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Auto plants in Thailand include FordMazda AutoAlliance center and GM behind it
<p> <strong>Auto plants in Thailand include Ford-Mazda AutoAlliance <em>(center)</em> and GM behind it.</strong></p>

Auto Plants Replace Rice Paddies in Thailand

Fifty years ago, Toyota became the first auto maker to locate a plant in Thailand. The latest facility to open is a $450 million Ford factory.

BANGKOK, THAILAND – North of here, in the province of Ayutthaya, a Honda auto plant sits on land once filled with rice paddies; while southeast of the capital,  vehicle factories in Rayong rub shoulders at an industrial park where pineapples used to grow.

Agriculture remains important to this Asian country; rice is the No.10 export product.

But vehicle production now ranks No.2 in export value. About half of the vehicles built in Thailand are sent to countries such as Japan, Australia and other members of the Association of Southeast Asian Nations.

Thailand built more than 1.4 million vehicles in 2011, an off-year due to massive flooding that stymied production. If things go well this year, experts expect output of nearly 2 million units.   

“The country depends on exports, beginning with agriculture but developing more toward industrialization,” says Vasana Mututanont, deputy secretary general for the Board of Investment, a unit of Thailand’s Ministry of Industries. “We have to keep on our toes.”

Fifty years ago, Toyota became the first auto maker to build a plant in Thailand. The latest facility to open is a $450 million Ford factory, currently gearing up in Rayong. Initial capacity is 150,000 vehicles a year.

“No other automotive manufacturer has invested more in Thailand over the last five years than Ford Motor Co.,” says Peter Fleet, president-Ford ASEAN. “We are clearly here for the long run.”

As the nation’s auto industry develops, more Thais are becoming vehicle buyers. There are 9.8 million registered vehicle owners, or 6.8 people per unit. That compares with two persons per unit in the U.S. and Japan. In neighboring Vietnam, it is 89 per unit.

“Forty years ago, the cost of one car in Thailand could probably buy a house,” Mututanont says. “For people who could buy a car, it practically became a lifetime possession involving many trips to the repair shop.” 

She describes Thailand today as an upper-middle-income country. The per-capita GDP in 2011 was 155,916 baht ($4,912).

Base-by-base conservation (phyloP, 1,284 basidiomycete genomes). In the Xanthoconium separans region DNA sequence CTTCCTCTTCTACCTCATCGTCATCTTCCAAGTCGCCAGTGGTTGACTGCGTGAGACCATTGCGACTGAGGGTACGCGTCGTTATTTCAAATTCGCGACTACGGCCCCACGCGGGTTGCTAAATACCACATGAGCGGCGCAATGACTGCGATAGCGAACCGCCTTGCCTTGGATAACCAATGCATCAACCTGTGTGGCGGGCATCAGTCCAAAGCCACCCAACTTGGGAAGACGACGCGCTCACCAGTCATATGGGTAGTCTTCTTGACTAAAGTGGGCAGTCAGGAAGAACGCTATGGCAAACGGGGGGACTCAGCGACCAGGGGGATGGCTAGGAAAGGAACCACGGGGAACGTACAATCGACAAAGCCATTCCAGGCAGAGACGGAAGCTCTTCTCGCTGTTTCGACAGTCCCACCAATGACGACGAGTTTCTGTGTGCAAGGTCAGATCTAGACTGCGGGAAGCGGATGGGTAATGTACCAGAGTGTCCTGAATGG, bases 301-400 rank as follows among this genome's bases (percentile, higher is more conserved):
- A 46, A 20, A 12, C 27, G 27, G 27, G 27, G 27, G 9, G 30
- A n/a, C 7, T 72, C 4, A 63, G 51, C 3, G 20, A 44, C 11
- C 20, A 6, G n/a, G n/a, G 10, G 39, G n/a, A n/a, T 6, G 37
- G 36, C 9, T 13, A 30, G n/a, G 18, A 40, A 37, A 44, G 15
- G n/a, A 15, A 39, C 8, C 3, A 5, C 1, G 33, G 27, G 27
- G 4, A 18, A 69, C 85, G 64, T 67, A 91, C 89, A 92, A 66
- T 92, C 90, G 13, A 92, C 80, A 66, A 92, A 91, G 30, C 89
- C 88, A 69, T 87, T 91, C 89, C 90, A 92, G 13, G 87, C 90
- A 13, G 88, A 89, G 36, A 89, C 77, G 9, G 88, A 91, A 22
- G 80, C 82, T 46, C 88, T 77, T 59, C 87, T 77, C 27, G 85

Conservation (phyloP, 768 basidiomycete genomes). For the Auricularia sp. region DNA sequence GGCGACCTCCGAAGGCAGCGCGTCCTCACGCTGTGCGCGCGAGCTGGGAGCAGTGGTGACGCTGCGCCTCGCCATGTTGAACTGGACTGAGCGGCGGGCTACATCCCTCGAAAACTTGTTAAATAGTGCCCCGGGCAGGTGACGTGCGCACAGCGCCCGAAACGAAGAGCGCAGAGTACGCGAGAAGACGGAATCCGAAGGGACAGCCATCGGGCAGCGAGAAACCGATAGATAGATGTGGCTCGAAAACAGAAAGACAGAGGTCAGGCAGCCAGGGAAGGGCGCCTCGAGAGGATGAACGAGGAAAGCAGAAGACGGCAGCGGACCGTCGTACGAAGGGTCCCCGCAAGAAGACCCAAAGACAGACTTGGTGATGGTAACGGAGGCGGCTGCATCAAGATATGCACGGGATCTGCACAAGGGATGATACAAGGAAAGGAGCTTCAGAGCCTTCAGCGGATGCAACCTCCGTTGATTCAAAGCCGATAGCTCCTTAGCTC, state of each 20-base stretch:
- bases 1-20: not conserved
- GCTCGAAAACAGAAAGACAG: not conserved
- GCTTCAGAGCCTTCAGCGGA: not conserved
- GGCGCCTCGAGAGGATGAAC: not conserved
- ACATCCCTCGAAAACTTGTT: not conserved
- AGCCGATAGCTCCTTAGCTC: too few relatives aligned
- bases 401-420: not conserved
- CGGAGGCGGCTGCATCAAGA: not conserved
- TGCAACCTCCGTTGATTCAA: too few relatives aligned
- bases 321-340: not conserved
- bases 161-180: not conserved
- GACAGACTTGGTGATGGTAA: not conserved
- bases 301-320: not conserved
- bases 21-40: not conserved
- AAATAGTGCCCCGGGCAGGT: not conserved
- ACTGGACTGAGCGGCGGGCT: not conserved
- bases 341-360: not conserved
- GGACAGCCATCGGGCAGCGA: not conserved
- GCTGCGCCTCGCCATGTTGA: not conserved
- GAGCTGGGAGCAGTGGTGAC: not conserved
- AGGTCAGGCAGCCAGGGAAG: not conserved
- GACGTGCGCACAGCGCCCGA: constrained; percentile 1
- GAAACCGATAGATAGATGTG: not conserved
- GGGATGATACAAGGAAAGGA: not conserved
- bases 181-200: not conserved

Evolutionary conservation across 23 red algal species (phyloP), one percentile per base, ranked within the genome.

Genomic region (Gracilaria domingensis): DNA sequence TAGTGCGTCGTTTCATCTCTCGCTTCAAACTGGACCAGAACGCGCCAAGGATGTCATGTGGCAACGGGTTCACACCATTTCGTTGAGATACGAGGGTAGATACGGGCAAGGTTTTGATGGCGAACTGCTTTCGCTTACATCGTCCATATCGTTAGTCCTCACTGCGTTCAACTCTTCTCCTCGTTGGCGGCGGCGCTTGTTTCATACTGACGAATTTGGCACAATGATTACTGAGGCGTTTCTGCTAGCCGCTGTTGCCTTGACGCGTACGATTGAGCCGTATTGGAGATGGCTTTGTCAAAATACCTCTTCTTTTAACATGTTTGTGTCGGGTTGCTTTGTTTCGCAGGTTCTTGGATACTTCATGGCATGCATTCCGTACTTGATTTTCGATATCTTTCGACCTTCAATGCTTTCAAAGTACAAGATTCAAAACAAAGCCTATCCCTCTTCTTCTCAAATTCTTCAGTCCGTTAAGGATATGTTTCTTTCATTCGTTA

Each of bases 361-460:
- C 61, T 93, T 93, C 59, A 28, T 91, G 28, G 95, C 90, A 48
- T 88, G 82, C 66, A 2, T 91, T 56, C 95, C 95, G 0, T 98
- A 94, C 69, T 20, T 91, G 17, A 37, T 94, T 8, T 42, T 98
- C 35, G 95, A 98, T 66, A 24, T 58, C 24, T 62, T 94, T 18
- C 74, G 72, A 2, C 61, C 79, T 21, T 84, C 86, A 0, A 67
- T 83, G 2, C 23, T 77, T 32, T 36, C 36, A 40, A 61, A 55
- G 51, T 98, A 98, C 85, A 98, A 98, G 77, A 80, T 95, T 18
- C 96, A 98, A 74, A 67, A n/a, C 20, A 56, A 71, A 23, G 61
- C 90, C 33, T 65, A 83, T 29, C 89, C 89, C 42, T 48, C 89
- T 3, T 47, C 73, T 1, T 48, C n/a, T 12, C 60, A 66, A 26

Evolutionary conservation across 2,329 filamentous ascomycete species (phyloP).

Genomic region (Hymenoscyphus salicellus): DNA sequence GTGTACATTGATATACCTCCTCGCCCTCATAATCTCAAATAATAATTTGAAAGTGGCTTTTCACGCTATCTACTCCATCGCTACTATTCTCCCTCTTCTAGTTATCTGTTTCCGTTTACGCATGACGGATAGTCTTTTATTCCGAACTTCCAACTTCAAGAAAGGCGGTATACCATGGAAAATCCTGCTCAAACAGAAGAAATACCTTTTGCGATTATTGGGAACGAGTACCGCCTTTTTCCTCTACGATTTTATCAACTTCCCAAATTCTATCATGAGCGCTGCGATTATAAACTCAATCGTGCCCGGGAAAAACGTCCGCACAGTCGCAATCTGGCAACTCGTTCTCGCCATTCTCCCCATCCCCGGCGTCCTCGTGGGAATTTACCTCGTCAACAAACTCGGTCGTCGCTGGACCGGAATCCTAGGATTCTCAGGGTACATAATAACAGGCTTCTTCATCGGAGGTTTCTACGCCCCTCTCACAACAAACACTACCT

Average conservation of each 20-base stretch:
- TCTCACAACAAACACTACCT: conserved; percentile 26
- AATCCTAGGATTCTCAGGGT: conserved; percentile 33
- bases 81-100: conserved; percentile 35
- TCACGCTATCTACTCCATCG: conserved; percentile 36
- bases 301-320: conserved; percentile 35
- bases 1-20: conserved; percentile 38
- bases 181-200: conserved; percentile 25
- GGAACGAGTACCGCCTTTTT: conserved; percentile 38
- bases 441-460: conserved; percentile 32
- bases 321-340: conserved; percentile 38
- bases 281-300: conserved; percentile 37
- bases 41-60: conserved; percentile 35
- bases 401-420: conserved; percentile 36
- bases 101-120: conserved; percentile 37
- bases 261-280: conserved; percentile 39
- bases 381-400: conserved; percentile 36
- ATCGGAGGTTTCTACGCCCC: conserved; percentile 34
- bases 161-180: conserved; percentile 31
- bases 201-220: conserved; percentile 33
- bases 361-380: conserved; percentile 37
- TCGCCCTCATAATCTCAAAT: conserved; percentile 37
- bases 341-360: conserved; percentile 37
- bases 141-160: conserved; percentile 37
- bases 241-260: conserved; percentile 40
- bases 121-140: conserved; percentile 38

Toyota is the nation’s automotive market sales leader with a 36.4% share, followed by Isuzu with 16.6%, Honda (10.5%)  Ford/Mazda (8.9%), Nissan (8.7%), Mitsubishi (8.3%) and General Motors (4%).

Thailand is second only to the U.S. in popularity of light pickup trucks among consumers. Double-cab and 1-ton models make up 60% of total vehicle production.

It is no coincidence that an auto industry took root in Thailand. The central government spurred it along, offering incentives and tax breaks to companies that located production facilities here.

“There are no restrictions on taking profits out of the country, no reinvestment requirements and no joint-venture requirements,” Mututanont says.

The Thai government now is promoting economic development in rural and remote areas by offering targeted incentives to locate in such regions.

“Labor costs here are reasonable but not cheap,” Mututanont says. “Workers show skill and a willingness to adapt to new technologies.”

Thailand is the No.14 vehicle producer in the world, just behind Iran and ahead of the U.K. Thailand broke the 1-million unit mark in 2005, according to WardsAuto data, but dipped below it in 2009 during the world recession. The peak year was 2010 with 1.64 million units

Thailand has 500,000 workers in vehicle-related jobs in assembly plants as well as large and small parts-supply firms.

The country's goal is to join the world’s top 10 auto makers by 2014 with 16 assembly plants building an estimated 2.5 million units a year, about 1 million of those units sold domestically.

Motorcycle production remains a major industry, with 10 assembly plants. In 2011, Thailand made 2,043,039 motorcycles, with all but 221,164 sold domestically, according to the Federation of Thai Industries.

Through tax breaks and the like, the government is encouraging stepped-up production of auto parts, as well as the heavy-duty plant machinery and tooling necessary to build vehicles.

“Although Thailand continues to industrialize, it is still dependent on foreign-made machinery for the immediate future,” Mututanont says.

Also receiving government incentives are auto makers that locally build fuel-efficient “eco-cars,” such as the new Nissan March and Honda Brio. The Board of Investment has approved five such projects for Japanese auto makers with combined annual capacity of 585,000 units. About 406,000 would be exported. 

Indonesia is Thailand’s chief regional competitor, says Patima Jeerapaet, president of the Thailand Automotive Institute.

Thailand outproduced Indonesia last year by about 610,000 units, yet Indonesia’s domestic vehicle sales were 894,164 units compared with Thailand’s 796,123.

“But Indonesia is a country of 200 million people and Thailand’s population is 67 million,” Jeerapaet notes.       

Neighboring Vietnam has a growing auto industry but lags behind Thailand in transportation development, he says.

“Thailand is moving from motorcycles to cars, while Vietnam is moving from bicycles to motorcycles,” says Porametr Leegomonchai, president of Gomuya Limited, a Thai auto supplier.

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